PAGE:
The European Medicines Agency has completed its safety review for Johnson & Johnson’s COVID-19 Vaccine Janssen giving conclusions similar to those on AstraZeneca’s Vaxzevria.
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EMA’s safety committee (PRAC) concluded that the product information for the Janssen vaccine should include a warning about unusual blood clots and these events should be listed among the rare side effects for the medicine.
PRAC could not confirm any specific risk factors, but “it is thought that the vaccine may trigger an immune response leading to a heparin-induced-thrombocytopenia like disorder”, EMA’s statement said.
PRAC’s evaluation was based on the available evidence including eight U.S. reports of thrombosis in combination with thrombocytopenia of which one had a fatal outcome. The events occurred mostly in women; all of them in people under 60 years of age and within three weeks after vaccination. These cases were very similar to those related to the Vaxzevria vaccine by AstraZeneca.
By mid-April, more than 7 million people in the U.S. had received the J&J jab. In the EU, the J&J’s vaccine was authorised on 11 March 2021, but the company suspended the rollout after the blood clots reports.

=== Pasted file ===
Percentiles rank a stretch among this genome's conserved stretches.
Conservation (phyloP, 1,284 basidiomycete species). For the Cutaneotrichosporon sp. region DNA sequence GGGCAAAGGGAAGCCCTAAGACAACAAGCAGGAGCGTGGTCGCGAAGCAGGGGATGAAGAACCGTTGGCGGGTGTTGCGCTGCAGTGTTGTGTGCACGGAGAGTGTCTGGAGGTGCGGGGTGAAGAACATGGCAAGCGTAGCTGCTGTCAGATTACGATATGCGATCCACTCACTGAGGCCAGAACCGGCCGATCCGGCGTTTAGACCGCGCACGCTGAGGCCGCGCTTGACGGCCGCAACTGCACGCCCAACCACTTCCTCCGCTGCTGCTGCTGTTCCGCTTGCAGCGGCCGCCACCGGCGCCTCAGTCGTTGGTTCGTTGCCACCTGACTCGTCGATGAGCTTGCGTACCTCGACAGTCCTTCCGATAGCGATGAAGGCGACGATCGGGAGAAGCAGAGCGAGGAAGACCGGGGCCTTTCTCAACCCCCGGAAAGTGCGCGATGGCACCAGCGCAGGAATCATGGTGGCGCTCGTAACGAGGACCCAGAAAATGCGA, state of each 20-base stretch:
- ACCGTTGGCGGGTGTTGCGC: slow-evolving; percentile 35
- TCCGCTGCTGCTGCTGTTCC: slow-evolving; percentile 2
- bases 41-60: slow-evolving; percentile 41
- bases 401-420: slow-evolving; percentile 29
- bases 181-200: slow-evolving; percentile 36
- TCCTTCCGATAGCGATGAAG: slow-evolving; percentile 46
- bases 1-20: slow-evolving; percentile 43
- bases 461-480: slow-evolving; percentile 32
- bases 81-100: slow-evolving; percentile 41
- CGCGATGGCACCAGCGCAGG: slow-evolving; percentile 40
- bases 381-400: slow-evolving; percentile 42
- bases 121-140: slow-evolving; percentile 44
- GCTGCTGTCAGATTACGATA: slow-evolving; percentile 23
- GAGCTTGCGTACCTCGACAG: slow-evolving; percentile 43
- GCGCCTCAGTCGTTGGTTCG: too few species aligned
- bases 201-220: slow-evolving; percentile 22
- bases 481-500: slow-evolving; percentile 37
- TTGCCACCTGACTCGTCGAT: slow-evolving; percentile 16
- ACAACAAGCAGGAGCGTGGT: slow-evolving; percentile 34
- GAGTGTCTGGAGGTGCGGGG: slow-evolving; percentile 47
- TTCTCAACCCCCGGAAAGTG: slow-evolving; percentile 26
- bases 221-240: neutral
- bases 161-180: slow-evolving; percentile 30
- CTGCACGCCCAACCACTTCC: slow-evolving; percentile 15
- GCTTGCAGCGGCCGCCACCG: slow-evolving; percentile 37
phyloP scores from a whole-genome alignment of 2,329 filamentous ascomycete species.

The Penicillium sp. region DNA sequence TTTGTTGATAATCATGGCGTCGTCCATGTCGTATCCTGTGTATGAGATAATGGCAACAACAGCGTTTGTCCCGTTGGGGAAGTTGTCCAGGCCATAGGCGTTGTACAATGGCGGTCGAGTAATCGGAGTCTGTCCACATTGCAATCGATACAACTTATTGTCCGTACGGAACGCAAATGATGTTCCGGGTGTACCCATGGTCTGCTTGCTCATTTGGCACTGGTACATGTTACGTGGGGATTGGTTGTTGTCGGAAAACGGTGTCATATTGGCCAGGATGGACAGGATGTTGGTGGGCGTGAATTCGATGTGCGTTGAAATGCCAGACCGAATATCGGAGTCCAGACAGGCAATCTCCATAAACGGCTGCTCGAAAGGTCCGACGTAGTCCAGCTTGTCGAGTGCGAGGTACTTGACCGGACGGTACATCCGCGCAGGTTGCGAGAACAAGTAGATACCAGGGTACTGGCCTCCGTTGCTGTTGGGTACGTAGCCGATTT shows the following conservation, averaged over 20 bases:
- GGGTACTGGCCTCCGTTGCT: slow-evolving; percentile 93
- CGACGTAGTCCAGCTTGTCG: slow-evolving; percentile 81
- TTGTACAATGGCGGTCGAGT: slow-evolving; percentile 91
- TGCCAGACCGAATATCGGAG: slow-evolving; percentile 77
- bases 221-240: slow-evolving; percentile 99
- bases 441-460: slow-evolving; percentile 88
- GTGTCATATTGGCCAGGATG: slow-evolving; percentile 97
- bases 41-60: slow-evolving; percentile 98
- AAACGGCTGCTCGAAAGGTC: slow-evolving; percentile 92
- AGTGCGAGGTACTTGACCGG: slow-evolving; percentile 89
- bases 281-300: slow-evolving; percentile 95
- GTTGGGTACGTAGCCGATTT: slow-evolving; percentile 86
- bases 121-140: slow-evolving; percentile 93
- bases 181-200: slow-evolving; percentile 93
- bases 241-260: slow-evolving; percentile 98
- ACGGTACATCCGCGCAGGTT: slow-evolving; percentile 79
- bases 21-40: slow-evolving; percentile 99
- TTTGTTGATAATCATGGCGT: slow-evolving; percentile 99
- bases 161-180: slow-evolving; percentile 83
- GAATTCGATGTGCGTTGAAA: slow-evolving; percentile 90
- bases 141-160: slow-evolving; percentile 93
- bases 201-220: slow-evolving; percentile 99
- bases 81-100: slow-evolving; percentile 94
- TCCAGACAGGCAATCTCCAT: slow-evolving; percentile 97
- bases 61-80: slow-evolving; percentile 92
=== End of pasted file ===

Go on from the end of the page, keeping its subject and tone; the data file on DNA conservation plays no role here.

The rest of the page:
According to the statement, “The reported combination of blood clots and low blood platelets is very rare, and the overall benefits of COVID-19 Vaccine Janssen in preventing COVID-19 outweigh the risks of side effects…. The vaccine is effective at preventing COVID-19 and reducing hospitalisations and deaths.” The agency will continue monitoring of all COVID-19 vaccines, it said. Healthcare professionals are urged to look out for the signs and symptoms of thromboembolism and thrombocytopenia to provide timely treatment.
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